Former leader Cristina Fernandez is implicated in a huge corruption scheme that allegedly occurred during her presidency. Police have arrested 16 people, including former lawmakers and heads of construction companies.
Police in Argentina have raided the home of former President Cristina Fernandez as part of the so-called "notebooks" corruption case.
Some 20 police officers, accompanied by forensic scientists and dogs, entered her fifth-floor apartment in an exclusive Buenos Aires neighborhood just after noon local time on Thursday. The former leader was not home at the time.
Authorities moved in on Fernandez after Judge Claudio Bonadio, who is leading the investigation, successfully petitioned the Senate on Wednesday to partially lift her parliamentary immunity. She is suspected of having orchestrated a multimillion dollar graft scheme during her presidency from 2007 to 2015, which saw businessmen pay vast sums to government officials in exchange for public works contracts.
Now a senator, Fernandez enjoys congressional immunity from imprisonment but not from prosecution.
Two more raids are set to carried out at Fernandez's other two homes in Santa Cruz and El Calafate. Authorities have declined to disclose what they seek to uncover.
Also Thursday, police raided a convent on the outskirts of the Argentine capital where two years ago Jose Lopez, a former Fernandez administration official, was caught trying to hide a bag containing $8 million (€7 million) in cash. However, it also remained unclear what authorities were searching for this time around.
Fernandez denounces 'political persecution'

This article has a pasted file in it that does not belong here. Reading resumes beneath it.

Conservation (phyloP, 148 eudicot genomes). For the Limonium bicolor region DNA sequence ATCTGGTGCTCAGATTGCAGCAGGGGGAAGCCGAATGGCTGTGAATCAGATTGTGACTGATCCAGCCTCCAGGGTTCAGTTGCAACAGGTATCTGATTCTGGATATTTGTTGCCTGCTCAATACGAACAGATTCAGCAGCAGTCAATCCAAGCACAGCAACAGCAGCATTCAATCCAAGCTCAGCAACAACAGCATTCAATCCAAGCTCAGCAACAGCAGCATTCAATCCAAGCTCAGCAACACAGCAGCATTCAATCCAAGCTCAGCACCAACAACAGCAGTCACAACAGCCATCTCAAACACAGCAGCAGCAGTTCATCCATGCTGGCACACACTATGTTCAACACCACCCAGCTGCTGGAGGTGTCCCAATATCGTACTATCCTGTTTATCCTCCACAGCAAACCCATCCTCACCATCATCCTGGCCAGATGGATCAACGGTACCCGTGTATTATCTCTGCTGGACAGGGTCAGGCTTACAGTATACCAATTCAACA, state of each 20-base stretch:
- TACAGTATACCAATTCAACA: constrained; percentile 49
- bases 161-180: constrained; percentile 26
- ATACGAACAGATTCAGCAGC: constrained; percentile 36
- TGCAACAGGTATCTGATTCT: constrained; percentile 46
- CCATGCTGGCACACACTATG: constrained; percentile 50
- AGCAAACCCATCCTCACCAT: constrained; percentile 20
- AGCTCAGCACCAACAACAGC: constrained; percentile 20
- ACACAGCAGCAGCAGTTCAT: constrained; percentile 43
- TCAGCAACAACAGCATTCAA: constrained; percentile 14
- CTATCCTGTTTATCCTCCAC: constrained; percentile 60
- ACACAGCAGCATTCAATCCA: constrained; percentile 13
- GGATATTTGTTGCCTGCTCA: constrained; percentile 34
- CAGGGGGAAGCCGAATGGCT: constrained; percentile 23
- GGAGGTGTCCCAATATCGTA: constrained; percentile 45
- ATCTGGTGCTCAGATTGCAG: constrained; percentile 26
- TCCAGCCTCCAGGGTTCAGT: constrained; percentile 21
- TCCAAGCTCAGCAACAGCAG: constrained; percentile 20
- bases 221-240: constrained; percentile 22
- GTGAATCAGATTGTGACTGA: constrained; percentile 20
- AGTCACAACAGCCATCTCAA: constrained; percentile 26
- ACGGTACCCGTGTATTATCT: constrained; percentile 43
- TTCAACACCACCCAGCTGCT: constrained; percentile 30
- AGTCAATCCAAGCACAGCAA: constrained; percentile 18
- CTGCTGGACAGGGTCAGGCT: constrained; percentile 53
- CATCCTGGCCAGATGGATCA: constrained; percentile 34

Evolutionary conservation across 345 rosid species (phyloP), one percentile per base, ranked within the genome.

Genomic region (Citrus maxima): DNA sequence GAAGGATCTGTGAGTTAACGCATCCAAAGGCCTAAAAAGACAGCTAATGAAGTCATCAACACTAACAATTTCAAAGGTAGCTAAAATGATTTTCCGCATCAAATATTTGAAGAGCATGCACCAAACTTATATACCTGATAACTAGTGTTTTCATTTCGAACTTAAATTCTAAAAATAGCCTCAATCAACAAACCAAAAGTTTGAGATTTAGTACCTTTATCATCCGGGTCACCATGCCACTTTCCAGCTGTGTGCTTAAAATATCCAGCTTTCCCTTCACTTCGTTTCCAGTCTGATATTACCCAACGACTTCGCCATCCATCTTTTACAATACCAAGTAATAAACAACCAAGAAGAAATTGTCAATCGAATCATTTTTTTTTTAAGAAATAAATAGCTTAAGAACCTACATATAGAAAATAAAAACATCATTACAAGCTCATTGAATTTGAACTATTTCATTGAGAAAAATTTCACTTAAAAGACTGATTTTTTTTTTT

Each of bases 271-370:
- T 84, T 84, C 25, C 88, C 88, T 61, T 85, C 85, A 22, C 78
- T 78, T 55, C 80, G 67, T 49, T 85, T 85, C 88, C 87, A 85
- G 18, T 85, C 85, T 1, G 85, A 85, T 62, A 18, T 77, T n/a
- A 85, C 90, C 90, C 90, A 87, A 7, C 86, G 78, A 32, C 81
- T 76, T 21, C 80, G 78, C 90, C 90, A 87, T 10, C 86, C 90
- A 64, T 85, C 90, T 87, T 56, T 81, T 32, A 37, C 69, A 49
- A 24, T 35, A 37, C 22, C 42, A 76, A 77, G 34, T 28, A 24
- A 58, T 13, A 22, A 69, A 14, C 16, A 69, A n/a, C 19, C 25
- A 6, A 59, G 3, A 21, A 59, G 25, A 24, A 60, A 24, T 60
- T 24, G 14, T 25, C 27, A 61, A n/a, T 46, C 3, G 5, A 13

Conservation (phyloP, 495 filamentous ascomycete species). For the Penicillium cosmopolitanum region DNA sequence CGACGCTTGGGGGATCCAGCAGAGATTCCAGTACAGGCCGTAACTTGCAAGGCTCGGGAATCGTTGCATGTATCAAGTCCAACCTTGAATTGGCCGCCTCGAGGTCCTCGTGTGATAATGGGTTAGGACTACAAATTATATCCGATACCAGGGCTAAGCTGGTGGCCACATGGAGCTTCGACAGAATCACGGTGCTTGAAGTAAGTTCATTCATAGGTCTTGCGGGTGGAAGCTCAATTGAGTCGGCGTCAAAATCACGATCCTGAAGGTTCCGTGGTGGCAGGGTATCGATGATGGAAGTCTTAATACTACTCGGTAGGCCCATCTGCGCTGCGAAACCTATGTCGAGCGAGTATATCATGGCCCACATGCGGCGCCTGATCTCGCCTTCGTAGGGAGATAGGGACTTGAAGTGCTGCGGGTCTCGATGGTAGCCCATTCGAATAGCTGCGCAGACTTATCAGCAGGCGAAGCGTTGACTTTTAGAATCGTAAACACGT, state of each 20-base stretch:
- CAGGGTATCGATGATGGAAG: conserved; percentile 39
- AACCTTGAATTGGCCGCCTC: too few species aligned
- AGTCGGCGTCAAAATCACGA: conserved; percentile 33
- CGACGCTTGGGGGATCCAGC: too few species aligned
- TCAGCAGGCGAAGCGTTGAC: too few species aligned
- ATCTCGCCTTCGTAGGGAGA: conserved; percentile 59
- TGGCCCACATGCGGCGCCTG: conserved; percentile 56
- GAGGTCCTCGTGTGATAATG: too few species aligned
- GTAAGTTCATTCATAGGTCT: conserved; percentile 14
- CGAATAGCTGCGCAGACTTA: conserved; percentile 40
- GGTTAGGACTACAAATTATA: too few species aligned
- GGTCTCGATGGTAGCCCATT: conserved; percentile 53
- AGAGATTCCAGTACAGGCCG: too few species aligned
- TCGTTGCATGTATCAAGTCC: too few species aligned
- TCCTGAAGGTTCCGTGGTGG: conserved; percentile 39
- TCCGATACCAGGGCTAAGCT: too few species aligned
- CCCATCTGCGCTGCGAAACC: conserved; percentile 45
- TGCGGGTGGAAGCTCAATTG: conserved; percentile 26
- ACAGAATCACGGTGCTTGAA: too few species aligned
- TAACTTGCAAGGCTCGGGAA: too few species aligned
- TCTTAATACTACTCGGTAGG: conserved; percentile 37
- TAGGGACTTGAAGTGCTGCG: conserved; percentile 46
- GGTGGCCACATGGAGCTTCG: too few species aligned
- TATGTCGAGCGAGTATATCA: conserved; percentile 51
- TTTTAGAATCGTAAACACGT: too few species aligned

Shortly after having her immunity lifted, Fernandez denounced what she described as "political persecution" in a fiery speech before the chamber. Judge Bonadio, she added, was influenced by current President Mauricio Macri in a bid to distract the population from Argentina's economic turmoil.
Read more: Argentina agrees to $50-billion IMF loan
Fernandez did, however, approve the petition to search her properties along with all other senators present. The former president said she would allow the raids, provided there was no filming or photography.
One of her attorneys, Carlos Beraldi, berated the authorities after he was ejected from the Buenos Aires apartment during the raid. "This is a farce! It's a clear violation of the rule of law," Beraldi said, adding that he would make a criminal complaint against Bonadio.
What is the notebook investigation?
Fernandez is one of several lawmakers implicated in the notebooks corruption scandal, which allegedly took place under her administration and that of her late husband, Nestor Kirchner, who led Argentina from 2003 to 2007.
An investigation by the local La Nacion newspaper this month found that a ministerial chauffeur kept a notebook detailing each instance he delivered bags of cash to former officials between 2007 and 2015. Fernandez's private address and presidential residence reportedly appear in the notebook.
Prosecutor Carlos Stornelli said he believes a total of $160 million in bribes was handed over during a 10-year period from 2005 to 2015.
As part of a plea agreement with the authorities, several prominent businessmen have already admitted to paying bribes. Another 16 people have been arrested in connection with the case, including construction company chiefs and former lawmakers who served under Fernandez.
Earlier this month, one of Fernandez's former vice presidents, Amado Boudou, was sentenced to almost six years after he was found guilty of "passive bribery" and conduct that was "incompatible" with his duties as a public servant.
dm/cmk (AP, AFP)